New status for two African giant forest shrews, Crocidura goliath goliath and C. goliath nimbasilvanus (Mammalia: Soricomorpha), based on molecular and geometic morphometric analyses
Crocidura goliath nimbasilvanus Hutterer, 2003 (replacement name for C. odorata guineensis Heim de Balsac, 1968) from West Africa (Guinea, Liberia, Ivory Coast) and Crocidura goliath goliath Thomas, 1906 from Central Africa (Cameroon, Central African Republic, Gabon, Republic of Congo, Democratic Republic of Congo) were regarded as members of a single species until recently. A phylogenetic analysis including three mitochondrial (16S, cytb and COI) and one nuclear marker (BRCA) shows that C. g. nimbasilvanus is the sister taxon of C. nimbae, a species also endemic to West Africa. Crocidura g. goliath is part of the C. olivieri group and closely related to C. olivieri, C. viaria and C. fulvastra. Calculation of genetic distances between cytb sequences confirms this pattern (divergence of 13.5% between C. g. nimbasilvanus and C. g. goliath). An analysis of 112 skulls using morphometric geometrics provides evidence of marked shape differences between the two taxa. Despite close external morphological resemblances, we found diagnostic external and craniodental characters between these two forms. We therefore propose to treat C. nimbasilvanus and C. goliath as distinct species. Similar morphological features exhibited by these two African giant forest shrews, especially their large size, may be the result of homoplasy due to convergent evolutionary pressure. We also investigated the phenotypic diversification in size and skull shape within C. goliath and discovered strong intraspecific variability.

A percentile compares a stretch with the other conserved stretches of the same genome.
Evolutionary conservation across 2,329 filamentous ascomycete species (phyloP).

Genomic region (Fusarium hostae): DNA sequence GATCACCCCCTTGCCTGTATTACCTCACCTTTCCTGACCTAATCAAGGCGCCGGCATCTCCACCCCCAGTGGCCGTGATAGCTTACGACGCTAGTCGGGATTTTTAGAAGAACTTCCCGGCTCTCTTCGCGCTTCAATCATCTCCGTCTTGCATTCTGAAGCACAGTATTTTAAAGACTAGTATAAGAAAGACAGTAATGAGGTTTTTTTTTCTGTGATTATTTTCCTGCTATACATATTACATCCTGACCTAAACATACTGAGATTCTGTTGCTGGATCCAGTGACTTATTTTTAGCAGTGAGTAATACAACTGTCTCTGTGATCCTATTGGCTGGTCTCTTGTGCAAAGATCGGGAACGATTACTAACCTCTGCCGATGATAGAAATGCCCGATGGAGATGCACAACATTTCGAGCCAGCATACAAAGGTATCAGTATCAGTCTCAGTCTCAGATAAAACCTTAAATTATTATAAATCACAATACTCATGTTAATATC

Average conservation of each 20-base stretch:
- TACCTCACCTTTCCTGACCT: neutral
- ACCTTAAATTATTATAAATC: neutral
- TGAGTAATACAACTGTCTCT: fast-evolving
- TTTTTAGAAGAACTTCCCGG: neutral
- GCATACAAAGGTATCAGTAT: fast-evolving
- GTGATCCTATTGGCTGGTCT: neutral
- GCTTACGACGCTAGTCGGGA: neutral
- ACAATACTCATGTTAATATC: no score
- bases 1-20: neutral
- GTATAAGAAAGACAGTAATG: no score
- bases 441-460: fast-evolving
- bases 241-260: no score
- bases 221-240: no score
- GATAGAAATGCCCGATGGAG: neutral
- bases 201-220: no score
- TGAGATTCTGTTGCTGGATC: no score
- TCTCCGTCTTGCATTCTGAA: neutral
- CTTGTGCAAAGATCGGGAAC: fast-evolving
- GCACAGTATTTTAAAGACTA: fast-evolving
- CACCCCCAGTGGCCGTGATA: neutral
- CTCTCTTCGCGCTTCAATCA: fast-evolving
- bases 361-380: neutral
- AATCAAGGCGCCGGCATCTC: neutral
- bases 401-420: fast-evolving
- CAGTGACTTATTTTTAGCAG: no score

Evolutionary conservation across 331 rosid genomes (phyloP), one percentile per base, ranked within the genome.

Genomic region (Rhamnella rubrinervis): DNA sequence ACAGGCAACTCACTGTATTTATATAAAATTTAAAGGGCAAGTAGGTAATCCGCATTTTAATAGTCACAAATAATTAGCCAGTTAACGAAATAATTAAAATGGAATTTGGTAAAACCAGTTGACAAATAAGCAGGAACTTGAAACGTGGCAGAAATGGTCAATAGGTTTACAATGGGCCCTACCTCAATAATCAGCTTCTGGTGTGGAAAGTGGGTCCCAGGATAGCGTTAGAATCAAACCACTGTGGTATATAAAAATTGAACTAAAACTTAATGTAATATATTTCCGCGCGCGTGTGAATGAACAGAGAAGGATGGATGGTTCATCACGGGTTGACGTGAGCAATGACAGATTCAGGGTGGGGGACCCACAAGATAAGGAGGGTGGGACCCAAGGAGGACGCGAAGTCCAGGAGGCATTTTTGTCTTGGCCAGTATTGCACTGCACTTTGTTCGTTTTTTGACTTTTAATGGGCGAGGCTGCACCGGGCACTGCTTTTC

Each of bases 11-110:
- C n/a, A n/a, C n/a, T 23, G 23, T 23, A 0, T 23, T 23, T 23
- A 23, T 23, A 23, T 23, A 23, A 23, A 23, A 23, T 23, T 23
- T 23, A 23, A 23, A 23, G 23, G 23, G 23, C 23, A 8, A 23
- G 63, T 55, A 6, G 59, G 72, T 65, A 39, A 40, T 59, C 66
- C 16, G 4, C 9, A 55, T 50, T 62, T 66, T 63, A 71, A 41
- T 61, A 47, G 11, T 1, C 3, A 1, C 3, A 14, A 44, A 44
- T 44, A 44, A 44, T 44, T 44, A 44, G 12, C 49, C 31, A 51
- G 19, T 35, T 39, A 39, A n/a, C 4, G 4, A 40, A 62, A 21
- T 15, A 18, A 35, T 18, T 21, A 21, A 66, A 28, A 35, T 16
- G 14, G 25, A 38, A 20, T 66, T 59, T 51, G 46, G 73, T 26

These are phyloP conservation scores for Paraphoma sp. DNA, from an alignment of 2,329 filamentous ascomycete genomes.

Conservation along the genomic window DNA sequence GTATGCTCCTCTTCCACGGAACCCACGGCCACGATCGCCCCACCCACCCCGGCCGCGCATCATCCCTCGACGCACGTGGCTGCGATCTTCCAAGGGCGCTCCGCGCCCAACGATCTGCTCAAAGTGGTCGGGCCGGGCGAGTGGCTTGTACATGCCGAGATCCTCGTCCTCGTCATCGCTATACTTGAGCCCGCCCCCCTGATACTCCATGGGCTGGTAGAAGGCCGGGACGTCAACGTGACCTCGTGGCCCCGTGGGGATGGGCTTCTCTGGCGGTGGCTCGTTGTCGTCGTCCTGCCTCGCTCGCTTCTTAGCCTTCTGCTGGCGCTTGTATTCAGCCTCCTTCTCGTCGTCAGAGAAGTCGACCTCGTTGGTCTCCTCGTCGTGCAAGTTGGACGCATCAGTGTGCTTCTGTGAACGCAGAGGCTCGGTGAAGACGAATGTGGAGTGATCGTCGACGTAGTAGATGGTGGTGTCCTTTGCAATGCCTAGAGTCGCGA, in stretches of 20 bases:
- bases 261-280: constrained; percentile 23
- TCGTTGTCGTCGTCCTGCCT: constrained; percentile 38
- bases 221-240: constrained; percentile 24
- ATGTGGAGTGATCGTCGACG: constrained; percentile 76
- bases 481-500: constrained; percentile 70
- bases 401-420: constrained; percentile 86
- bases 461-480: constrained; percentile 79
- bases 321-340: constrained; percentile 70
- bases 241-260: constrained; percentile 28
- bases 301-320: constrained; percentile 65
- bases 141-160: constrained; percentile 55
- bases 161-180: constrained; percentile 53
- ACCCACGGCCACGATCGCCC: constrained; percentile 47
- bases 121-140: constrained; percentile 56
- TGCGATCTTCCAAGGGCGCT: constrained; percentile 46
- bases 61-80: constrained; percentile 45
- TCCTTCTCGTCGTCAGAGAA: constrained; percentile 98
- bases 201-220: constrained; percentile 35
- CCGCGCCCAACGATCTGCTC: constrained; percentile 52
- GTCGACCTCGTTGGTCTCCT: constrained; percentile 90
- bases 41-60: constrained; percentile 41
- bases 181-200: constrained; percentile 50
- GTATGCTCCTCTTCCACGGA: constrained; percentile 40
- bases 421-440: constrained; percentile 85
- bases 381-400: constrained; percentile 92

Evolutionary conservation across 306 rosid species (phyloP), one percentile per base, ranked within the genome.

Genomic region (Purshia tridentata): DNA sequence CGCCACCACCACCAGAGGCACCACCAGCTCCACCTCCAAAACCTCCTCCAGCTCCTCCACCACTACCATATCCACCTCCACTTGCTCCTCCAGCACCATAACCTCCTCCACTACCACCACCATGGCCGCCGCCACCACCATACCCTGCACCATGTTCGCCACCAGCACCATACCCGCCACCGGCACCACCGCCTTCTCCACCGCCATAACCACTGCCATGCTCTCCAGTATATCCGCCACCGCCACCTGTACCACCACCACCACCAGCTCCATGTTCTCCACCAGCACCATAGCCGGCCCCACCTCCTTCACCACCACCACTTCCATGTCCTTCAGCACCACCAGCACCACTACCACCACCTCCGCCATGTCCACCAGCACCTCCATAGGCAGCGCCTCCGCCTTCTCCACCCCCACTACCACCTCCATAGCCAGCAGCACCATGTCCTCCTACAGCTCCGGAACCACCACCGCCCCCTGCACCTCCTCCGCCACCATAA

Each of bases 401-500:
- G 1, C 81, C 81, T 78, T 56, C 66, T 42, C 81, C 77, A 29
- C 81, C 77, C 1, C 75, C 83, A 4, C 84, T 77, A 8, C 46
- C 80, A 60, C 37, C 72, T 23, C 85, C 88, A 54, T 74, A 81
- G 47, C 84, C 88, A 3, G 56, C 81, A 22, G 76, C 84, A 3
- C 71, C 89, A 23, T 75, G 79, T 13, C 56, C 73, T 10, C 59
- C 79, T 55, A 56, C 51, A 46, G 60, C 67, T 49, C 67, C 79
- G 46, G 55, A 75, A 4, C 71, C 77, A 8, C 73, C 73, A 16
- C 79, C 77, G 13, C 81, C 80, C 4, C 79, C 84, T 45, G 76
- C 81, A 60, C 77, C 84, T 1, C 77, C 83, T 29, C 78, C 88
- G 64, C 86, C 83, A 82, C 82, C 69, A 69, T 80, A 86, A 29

Key words: Soricidae, African giant shrew, Crocidura goliath, Crocidura nimbasilvanus, geometric morphometrics.